Why does my frazzle have silkied feathers? (PICS)

Discussion in 'General breed discussions & FAQ' started by InsaneBreeder, May 25, 2011.

  1. Sonoran Silkies

    Sonoran Silkies Flock Mistress

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    Quote:Breed to a non frizzled, then breed the offspring back to the frizzled & silkied parent or to each other. You will probably get a percentage of silkied, non-frizzled offspring in the 2nd or 3rd generation.
     
  2. Sonoran Silkies

    Sonoran Silkies Flock Mistress

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    Quote:BOTH parents muct carry the silkie gene to have offfspring that are silkied. Or else there was some spontaneous mutation.
     
  3. Sonoran Silkies

    Sonoran Silkies Flock Mistress

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    Quote:if u breed this rooster to non related hen u well get frizzles and non frizzle that carrie the silkie gene b but wount show it

    What if I took one of the original hen's (the one with the suspected gene) flat-feathered offspring and bred it to another flat-feathered bird, and then bred the resulting offspring back to the first flat-feathered offspring, and continued in that manner, always breeding the offspring back to the flat-feathered, until the gene was apparent? Would that work?

    Both parents must be H+/h if they are not silkied, but produced silkied offspring. You can take the silkied bird and breed it back to its mother. About half the offpring will be silkied. If she is truly hom. for frizzle, they will still all be frizzled. But if you take those offspring that are silkied and het. for frizzle, and breed them back to the silkied parent, about 25% will be silkied and not frizzled.
     
  4. CupOJoe42

    CupOJoe42 CT Chicken Whisperer

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    I think he's/she's absolutely adorable!!!! Love it!
     
    Last edited: May 26, 2011
  5. chickendales

    chickendales Songster

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    the thing with the silke gene is that u need two gennes so u could breed to flats together and get a silkie if they both carrie it
     
    Last edited: May 26, 2011
  6. InsaneBreeder

    InsaneBreeder Songster

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    Quote:Breed to a non frizzled, then breed the offspring back to the frizzled & silkied parent or to each other. You will probably get a percentage of silkied, non-frizzled offspring in the 2nd or 3rd generation.

    Thanks, I'll try that. Only I might try to produce a pure-colored silkied frizzle first, and then do it with that, so that I won't be working with a mixed bird.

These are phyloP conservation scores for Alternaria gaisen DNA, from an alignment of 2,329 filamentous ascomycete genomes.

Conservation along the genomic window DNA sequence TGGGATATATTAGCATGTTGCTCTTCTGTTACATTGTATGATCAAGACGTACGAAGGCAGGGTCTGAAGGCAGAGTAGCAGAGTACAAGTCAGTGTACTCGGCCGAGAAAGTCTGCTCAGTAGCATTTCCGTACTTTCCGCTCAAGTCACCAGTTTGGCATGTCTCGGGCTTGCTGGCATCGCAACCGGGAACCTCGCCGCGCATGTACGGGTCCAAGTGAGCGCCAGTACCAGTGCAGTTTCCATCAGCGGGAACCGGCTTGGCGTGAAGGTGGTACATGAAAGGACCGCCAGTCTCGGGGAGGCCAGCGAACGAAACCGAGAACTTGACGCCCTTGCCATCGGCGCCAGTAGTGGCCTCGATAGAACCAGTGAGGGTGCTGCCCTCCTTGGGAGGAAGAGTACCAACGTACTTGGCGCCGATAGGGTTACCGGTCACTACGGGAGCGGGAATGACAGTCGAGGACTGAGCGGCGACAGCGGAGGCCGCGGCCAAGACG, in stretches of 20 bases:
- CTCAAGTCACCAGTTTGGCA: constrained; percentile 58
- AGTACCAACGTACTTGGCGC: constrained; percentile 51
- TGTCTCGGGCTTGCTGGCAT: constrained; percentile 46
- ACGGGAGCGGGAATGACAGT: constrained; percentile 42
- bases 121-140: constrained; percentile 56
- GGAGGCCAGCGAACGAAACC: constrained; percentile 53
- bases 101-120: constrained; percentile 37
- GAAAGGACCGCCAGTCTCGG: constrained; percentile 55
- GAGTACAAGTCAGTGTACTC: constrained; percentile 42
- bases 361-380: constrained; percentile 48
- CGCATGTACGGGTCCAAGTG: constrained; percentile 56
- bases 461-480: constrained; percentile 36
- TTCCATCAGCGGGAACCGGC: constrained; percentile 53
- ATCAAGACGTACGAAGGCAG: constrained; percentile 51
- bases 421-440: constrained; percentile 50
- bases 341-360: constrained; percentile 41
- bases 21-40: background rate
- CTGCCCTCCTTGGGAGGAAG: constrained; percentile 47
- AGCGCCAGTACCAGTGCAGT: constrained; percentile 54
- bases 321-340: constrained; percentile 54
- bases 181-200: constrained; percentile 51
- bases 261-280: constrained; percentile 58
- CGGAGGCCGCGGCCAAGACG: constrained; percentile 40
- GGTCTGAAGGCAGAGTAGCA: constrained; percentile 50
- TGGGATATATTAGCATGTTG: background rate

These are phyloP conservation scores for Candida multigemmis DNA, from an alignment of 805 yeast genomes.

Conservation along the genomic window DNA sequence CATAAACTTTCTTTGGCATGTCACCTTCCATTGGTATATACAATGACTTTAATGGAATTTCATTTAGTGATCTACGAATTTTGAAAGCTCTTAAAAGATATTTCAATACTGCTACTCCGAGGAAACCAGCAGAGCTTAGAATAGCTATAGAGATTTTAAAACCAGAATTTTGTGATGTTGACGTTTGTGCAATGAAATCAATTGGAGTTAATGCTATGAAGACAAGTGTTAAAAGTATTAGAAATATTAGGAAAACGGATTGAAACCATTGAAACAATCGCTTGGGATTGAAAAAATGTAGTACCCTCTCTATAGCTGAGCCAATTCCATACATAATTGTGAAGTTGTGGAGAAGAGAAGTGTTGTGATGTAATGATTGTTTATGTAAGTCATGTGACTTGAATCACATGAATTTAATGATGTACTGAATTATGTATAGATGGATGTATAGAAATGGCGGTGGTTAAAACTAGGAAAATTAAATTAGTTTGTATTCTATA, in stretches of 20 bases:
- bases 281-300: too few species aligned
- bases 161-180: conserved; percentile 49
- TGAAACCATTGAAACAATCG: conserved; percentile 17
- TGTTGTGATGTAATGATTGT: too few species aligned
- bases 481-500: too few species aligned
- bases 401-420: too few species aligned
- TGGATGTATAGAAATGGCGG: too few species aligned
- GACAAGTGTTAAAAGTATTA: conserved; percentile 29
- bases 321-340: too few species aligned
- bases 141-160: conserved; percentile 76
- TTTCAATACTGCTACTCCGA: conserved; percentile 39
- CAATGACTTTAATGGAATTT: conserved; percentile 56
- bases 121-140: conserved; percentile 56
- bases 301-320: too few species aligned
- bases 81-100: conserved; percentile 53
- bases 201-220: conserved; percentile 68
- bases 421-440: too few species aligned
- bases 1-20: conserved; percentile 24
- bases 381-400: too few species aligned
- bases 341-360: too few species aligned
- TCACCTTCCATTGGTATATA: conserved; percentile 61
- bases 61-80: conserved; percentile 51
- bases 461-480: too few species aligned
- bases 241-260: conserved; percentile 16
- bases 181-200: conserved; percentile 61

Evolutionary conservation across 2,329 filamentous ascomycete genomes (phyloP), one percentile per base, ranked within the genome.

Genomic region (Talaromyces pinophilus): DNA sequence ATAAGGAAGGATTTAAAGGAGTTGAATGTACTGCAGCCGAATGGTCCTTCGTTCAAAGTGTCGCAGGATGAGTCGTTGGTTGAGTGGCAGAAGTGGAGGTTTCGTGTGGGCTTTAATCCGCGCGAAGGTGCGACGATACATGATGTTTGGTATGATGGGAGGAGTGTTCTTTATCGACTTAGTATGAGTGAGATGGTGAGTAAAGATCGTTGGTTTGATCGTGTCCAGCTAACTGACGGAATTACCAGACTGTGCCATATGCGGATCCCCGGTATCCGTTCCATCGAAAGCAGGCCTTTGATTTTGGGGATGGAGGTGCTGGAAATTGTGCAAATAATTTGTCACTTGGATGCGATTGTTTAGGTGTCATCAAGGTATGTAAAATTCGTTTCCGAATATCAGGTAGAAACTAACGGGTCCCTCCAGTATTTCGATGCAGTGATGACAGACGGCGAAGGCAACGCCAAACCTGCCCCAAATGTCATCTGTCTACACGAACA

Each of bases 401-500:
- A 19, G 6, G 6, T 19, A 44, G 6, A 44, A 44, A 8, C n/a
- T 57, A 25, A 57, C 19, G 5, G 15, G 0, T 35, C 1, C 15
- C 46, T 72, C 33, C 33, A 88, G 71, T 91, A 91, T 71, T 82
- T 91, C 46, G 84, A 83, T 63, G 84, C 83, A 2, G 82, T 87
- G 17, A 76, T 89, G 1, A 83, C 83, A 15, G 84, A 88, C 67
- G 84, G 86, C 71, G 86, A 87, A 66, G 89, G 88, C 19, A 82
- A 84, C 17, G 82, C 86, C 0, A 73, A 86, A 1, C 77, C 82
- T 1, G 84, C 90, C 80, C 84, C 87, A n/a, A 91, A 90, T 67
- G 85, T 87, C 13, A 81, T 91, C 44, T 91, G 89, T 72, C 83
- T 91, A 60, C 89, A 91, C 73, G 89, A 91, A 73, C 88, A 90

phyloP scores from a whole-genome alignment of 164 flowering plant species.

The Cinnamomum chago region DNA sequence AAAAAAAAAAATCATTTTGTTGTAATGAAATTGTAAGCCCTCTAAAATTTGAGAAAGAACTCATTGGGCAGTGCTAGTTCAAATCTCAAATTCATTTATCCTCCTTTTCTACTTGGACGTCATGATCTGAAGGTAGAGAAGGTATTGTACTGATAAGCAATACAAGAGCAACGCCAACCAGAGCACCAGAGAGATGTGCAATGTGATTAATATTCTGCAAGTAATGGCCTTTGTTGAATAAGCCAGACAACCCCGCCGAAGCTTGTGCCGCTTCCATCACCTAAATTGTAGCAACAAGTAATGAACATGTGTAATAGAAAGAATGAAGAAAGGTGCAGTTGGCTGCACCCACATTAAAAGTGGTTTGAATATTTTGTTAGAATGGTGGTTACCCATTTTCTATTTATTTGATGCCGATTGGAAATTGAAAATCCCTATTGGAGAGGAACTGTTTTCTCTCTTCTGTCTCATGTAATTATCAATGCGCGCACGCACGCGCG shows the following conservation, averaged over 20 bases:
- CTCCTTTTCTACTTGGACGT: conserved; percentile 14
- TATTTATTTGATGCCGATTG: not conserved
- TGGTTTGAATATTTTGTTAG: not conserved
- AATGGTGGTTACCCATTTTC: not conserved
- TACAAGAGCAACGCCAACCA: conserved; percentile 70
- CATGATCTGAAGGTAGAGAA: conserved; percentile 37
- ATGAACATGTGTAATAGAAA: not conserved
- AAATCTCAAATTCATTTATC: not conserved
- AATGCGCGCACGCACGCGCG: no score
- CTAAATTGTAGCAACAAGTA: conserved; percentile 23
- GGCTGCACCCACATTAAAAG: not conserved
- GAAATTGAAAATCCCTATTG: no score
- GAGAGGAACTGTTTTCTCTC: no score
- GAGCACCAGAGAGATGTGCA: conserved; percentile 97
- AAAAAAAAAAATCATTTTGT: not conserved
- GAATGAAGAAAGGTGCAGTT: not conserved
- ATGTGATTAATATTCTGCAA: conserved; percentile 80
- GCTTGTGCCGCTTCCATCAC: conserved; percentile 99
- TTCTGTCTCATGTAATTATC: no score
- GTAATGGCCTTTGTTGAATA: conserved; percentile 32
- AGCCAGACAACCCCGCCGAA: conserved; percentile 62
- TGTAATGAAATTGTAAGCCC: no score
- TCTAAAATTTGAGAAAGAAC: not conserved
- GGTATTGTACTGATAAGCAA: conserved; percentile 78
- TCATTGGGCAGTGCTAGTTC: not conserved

7. InsaneBreeder

    InsaneBreeder Songster

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    Quote:BOTH parents muct carry the silkie gene to have offfspring that are silkied. Or else there was some spontaneous mutation.

    Then that would make sense, because I bred the hen to one of her own offspring (who apparently inherited the silkie gene) to get the silkied offspring, so both genes must have been present.
     
  8. InsaneBreeder

    InsaneBreeder Songster

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    Quote:What if I took one of the original hen's (the one with the suspected gene) flat-feathered offspring and bred it to another flat-feathered bird, and then bred the resulting offspring back to the first flat-feathered offspring, and continued in that manner, always breeding the offspring back to the flat-feathered, until the gene was apparent? Would that work?

    Both parents must be H+/h if they are not silkied, but produced silkied offspring. You can take the silkied bird and breed it back to its mother. About half the offpring will be silkied. If she is truly hom. for frizzle, they will still all be frizzled. But if you take those offspring that are silkied and het. for frizzle, and breed them back to the silkied parent, about 25% will be silkied and not frizzled.

    I'll try that too. But the only thing is, I am pretty sure that the silkied one is a frazzle (due to its early baldness, and the possibility of its father also being a frazzle), and if I breed it back to the frizzle mother, won't it be impossible to get non-frizzles? I have read that breeding a frazzle to a flat-feathered will produce 100% frizzles, and so wouldn't breeding a frazzle to a frizzle be even worse (in hopes of obtaining a non-frizzle, that is)?
     
  9. InsaneBreeder

    InsaneBreeder Songster

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    Quote:Haha, thanks [​IMG] But I am quite sure it is a he [​IMG]
     
  10. nurse_turtle

    nurse_turtle Songster

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    You cannot breed a frizzle to a frizzle. The frizzle gene is not "carried". The frizzle gene is dominant. A chicken even has it or it doesn't as indicated by curled feathers. Your babies may be frazzles which will not be able to hold full plumage as adult chickens but instead will look more porcupine-ish. It's not a good thing to have a frazzle.
     

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